The Kreeger festival continues on Tuesday and Friday, with music by Brahms, Bruch, Raimi, Mozart and others.
Linking a concert to an art exhibit can be illuminating: Find the connections between composers and painters of a particular era, and you often discover something new about both. That was the premise behind Thursday night’s concert at the Freer Gallery, when the pianist Gilles Vonsattel performed music by Western composers that would have been performed in late 19th-century Japan, when the artist Kobayashi Kiyochika was creating a series of woodblock prints now on exhibit at the Freer. The connection may have been a bit thin, but in the end, it didn’t matter. Vonsattel chose such a thoughtful and tightly knit program, so rich in internal musical references, shared themes and surprising cross-connections, that any link to Japanese art seemed almost incidental.
The Kiyochika exhibit is titled “Master of the Night,” and Vonsattel chose a suitably dark program with Beethoven at its heart. After tossing off the six Bagatelles, Op. 126, he moved into the more complex waters of the Sonata in C-sharp Minor, Op 27 No. 2 — better known as the “Moonlight.” Its famous first movement has suffered no end of sappy interpretations, but Vonsattel brought out a more probing, somber, even funereal side in a performance that was often spellbinding. The second movement was oddly polite, and the final movement might have used a little more wild-eyed ferocity. But you got the sense that Vonsattel is more interested in ideas than in stormy passion, and more power to him: This is a thinking person’s pianist.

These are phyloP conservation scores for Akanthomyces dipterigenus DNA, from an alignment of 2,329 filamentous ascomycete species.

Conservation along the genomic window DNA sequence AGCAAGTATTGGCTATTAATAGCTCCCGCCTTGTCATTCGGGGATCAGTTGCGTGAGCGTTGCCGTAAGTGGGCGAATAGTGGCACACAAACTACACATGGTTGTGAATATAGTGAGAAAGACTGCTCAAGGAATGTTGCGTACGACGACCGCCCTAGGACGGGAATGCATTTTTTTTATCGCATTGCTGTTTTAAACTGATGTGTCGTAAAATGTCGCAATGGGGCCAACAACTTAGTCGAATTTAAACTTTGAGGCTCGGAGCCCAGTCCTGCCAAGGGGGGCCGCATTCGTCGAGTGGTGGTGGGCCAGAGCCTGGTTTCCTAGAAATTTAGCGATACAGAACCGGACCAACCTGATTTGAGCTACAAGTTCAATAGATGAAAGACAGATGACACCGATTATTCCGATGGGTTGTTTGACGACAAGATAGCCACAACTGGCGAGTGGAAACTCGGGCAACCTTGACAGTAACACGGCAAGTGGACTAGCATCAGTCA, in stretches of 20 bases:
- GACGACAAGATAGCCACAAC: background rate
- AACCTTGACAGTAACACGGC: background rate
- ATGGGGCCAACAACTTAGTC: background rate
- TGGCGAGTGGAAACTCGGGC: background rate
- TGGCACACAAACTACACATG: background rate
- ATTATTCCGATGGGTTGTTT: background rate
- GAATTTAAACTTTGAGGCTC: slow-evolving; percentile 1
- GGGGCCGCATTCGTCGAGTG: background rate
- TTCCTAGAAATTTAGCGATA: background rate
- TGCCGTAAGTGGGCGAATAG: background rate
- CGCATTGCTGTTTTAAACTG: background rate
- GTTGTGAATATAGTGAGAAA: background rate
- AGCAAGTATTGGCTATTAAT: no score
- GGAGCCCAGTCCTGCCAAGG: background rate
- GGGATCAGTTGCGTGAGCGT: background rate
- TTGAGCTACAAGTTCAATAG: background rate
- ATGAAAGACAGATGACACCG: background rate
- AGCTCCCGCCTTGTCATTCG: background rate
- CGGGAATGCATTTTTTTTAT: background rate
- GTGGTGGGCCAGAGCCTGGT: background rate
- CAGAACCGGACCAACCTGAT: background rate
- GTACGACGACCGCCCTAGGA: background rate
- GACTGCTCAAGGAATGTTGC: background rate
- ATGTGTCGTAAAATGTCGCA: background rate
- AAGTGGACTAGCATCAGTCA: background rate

The darkness got even darker in Liszt’s wonderfully morbid “Pensee des Morts” (from Harmonies Poetiques et Religieuses, S. 173). Sounding of tolling funeral bells, and so closely tied to the Beethoven sonata that it even quotes it, the work is a brooding meditation on death, and it was fascinating to hear it between the Beethoven and Olivier Messiaen’s “Cloches d’angoisse et larmes d’adieu (Bells of Anguish and Tears of Farewell)” — a work of palpable spirituality, full of far more hope and celestial light than the title might suggest.